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Rigell's survey says he's the clear frontrunner in GOP race to face Rep. Nye

Looks like it's "Release a Poll Day" in Virginia's congressional primaries. Auto dealer Scott Rigell has opened up a commanding lead in the 2nd District Republican primary according to a new survey conducted by his campaign, leading a large field of candidates angling to take on Rep. Glenn Nye (D).

Rigell's poll, conducted May 17-18 by Public Opinion Strategies, shows him earning 47 percent of the vote in the GOP primary. Army Reserve Gen. Bert Mizusawa is second with 10 percent, followed by businessman Scott Taylor at 9 percent, businessman Ben Loyola at 6 percent and construction contractor Ed Maulbeck at 1 percent. The poll also showed Rigell with the best name identification in the field -- 86 percent -- by a wide margin.

"He owns a wide lead on the ballot test that cuts across every subgroup in the poll," writes pollster Patrick Lanne in a memo to Rigell's campaign. "There is no question; Scott Rigell has emerged as the clear frontrunner in this race."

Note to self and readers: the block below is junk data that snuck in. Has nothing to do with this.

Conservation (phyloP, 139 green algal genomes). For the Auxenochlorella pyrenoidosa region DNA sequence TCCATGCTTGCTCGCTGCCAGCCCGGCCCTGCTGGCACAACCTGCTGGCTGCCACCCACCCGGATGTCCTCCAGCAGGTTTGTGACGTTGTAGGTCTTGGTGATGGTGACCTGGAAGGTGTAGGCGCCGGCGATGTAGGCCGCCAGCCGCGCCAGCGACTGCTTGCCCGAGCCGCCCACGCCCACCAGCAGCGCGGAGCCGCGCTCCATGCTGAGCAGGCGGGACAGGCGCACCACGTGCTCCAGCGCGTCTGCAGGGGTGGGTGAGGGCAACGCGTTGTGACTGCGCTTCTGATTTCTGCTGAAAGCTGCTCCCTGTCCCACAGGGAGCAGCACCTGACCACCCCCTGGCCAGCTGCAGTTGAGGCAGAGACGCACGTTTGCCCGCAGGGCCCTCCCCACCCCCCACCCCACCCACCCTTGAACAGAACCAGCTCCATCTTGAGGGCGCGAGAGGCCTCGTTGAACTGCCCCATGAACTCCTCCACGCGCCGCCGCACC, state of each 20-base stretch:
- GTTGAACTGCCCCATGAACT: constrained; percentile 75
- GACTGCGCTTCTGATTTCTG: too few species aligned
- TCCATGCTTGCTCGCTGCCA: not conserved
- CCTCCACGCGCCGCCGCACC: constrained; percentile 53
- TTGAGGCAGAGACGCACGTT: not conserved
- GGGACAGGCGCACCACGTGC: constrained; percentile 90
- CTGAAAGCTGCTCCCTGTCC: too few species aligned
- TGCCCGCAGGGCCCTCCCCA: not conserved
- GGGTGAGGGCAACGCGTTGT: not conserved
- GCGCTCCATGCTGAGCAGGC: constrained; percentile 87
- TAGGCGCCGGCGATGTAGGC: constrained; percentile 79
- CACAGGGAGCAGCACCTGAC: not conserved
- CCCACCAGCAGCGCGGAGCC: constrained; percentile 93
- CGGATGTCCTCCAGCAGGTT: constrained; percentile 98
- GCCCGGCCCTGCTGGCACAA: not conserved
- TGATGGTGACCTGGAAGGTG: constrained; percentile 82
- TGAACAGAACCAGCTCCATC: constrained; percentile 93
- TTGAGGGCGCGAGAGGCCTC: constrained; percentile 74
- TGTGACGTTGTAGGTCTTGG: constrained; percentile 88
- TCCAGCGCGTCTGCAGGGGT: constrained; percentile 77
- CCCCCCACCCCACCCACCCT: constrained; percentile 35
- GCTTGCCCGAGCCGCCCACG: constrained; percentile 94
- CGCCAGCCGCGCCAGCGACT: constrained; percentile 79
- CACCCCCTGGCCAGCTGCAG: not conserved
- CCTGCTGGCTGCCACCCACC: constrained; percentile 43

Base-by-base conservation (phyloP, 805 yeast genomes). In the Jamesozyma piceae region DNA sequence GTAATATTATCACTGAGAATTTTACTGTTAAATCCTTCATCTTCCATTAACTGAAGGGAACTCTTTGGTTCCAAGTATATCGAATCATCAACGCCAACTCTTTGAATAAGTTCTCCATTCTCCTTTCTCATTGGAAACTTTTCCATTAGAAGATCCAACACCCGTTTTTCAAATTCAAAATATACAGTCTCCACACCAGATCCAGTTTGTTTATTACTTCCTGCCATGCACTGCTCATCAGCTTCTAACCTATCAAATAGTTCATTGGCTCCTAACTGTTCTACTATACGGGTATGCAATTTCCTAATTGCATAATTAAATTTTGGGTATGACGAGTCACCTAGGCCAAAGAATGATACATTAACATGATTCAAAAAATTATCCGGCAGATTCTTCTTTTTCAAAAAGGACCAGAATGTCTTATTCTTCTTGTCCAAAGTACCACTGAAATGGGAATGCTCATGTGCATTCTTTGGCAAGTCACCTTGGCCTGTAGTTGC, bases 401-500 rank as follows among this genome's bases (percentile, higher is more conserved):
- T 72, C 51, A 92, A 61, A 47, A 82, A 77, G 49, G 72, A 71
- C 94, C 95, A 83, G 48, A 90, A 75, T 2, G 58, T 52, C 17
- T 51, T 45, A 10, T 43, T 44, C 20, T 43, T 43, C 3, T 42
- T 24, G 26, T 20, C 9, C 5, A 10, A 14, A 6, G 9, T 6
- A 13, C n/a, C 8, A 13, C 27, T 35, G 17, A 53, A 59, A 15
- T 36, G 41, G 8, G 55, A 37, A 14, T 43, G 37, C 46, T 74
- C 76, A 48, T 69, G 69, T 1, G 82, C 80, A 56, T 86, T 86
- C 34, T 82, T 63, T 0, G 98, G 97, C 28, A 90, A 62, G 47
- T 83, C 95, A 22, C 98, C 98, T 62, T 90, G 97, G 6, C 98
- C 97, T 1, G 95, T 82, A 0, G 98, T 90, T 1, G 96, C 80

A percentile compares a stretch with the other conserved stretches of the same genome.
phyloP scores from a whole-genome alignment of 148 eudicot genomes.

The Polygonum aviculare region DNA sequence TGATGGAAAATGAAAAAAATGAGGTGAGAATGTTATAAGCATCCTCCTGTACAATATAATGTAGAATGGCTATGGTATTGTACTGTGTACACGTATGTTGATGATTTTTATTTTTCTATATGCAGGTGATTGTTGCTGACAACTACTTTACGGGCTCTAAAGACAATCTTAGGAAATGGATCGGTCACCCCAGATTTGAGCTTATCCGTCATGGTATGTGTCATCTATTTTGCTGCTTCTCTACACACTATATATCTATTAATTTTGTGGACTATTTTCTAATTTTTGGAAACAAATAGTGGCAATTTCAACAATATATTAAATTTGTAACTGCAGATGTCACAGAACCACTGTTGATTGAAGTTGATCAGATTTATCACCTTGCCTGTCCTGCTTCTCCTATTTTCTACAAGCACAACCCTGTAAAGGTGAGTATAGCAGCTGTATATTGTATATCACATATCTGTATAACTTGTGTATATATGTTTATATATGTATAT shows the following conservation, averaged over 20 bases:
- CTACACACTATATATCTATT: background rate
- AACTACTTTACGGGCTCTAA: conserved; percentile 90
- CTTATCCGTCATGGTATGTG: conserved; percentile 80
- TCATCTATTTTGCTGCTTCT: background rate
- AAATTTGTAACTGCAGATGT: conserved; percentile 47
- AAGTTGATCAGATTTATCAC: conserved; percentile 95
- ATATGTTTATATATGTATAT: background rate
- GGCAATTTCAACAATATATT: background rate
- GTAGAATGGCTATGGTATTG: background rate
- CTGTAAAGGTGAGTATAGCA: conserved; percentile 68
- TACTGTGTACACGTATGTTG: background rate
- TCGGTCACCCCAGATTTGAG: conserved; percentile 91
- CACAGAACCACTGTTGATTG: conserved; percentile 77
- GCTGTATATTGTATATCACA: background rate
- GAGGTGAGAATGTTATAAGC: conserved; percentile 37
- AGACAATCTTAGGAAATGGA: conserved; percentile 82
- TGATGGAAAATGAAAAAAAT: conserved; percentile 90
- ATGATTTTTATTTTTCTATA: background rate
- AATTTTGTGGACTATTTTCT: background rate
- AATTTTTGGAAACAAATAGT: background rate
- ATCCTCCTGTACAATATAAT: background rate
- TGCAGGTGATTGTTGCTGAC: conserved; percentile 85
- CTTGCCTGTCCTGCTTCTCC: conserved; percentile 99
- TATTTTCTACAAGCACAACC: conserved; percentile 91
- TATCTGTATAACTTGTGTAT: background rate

Shawn Pattison, Mizusawa's campaign manager, said the only thing that was clear is that the contest isn't over.

"We're excited to see we're in a strong second position and there are still many undecided voters," Pattison said.

Rigell has consolidated the support of much of the state party establishment, including getting Gov. Robert McDonnell (R) behind his bid, and he has also developed a strong financial advantage. But he has taken flak from his opponents and from some critics on the right for two primary reasons: 1) He gave $1,000 to Barack Obama's presidential campaign in 2008 (because, Rigell says, Hillary Clinton would have been worse); and 2) His auto dealerships participated in the federal "cash for clunkers" program, which many conservatives thought was an improper government intervention in the market.

Those two data points, and his status as the "establishment" candidate in an anti-establishment year, might make Rigell vulnerable in a primary dominated by conservative voters. But so far, none of Rigell's opponents appears to have spent the money on mail and media it would probably take to bring Rigell's standing down. The primary is June 8.

By Ben Pershing  |  May 25, 2010; 1:30 PM ET
Categories:  2010 Virginia Congressional Races , Ben Pershing , Glenn Nye , Scott Rigell  
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